PhotoIn findings recently published in the Proceedings of the National Academy of Sciences, a group of researchers led by Professor Stephen McSorley (interim director of the Center for Comparative Medicine) paved the way for the latest in the development of an effective Salmonella vaccine.

Though McSorley and his team performed the study on mice, he’s confident that the findings are a step in the right direction and will be able to help people -- particularly in rural areas of Africa where non-typhoidal Salmonella (NTS) has been known to kill large groups of people.

McSorley noted that oftentimes, the residents of these areas get infected, and what would normally cause gastroenteritis -- inflammation of the stomach and intestines -- becomes much more serious and can be deadly. It’s also important to note that while there are two Salmonella vaccines available, they only protect about half of immunized people and aren’t viable options.

“These forms of disease are really impactful for resource-poor communities in Asia and Africa where the vaccines are either nonexistent or terrible,” McSorley said in a press release. “They are diseases of poverty.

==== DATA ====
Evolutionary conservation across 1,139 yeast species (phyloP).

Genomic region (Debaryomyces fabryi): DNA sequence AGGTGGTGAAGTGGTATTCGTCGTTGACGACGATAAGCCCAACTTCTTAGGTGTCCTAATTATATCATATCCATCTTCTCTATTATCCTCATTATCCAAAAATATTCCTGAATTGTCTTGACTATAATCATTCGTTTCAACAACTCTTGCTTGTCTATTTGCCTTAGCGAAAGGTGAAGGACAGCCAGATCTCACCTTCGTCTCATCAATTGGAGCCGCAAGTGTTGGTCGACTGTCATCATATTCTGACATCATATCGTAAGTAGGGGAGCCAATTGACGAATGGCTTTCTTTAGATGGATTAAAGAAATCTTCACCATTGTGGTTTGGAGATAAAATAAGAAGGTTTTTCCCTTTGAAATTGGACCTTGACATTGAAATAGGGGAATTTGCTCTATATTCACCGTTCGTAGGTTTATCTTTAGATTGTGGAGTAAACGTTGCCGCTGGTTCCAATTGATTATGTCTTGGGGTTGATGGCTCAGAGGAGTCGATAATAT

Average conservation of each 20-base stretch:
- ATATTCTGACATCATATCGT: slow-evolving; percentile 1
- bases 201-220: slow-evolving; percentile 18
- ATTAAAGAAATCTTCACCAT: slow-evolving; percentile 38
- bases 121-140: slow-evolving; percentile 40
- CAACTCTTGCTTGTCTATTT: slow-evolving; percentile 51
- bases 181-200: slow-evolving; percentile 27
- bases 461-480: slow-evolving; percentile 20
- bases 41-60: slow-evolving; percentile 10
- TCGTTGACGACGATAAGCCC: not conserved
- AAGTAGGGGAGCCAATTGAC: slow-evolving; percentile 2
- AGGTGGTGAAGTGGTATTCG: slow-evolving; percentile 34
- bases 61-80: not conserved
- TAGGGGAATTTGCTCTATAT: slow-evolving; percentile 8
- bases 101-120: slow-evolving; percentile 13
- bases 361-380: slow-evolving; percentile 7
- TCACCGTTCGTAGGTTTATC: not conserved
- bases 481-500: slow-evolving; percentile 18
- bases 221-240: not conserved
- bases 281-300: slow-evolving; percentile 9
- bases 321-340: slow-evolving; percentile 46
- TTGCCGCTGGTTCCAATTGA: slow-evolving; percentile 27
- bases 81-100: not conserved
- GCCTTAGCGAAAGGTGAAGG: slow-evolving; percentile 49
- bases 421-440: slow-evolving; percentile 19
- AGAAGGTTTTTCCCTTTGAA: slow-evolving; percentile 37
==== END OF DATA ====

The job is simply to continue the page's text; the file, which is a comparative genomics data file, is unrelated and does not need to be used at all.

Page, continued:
“The goal of our lab is to understand the mechanisms of protective immunity in mice to learn tricks of the immune system and then develop a vaccine that could replicate that use for kids and people who live in these areas,” he added.

The study

McSorley and his team focused on two different kinds of T-cells: circulating and non-circulating memory T-cells. The researchers looked at how these T-cells worked in fighting off Salmonella.

“It’s a new cell population we haven’t looked at before and they’re very effective so we need to learn more about them,” McSorley said. “They may be part of the answer to developing vaccines against a variety of pathogens.”

To test the T-cells’ effectiveness in fighting off Salmonella, the researchers injected both circulating and non-circulating memory T-cells from previously injected mice into mice that had never been injected. Fluorescent markers were able to signify which of the cells were successful in staving off the infection.

The researchers found that the solution was a non-circulating population of liver memory cells that don’t travel throughout the body. Perhaps the greatest takeaway from the test was that these cells can aid scientists in developing future Salmonella vaccines.

“We found that you absolutely need these non-circulating T-cells to protect against Salmonella,” McSorley said in the press release. “That’s an important milestone, because if you’re going to make a vaccine, you have to know what you’re trying to induce with what vaccine. Now that we know these forms of T-cells exist and protect against Salmonella, the next goal is to try to develop synthetic ways to induce them to make a vaccine.”


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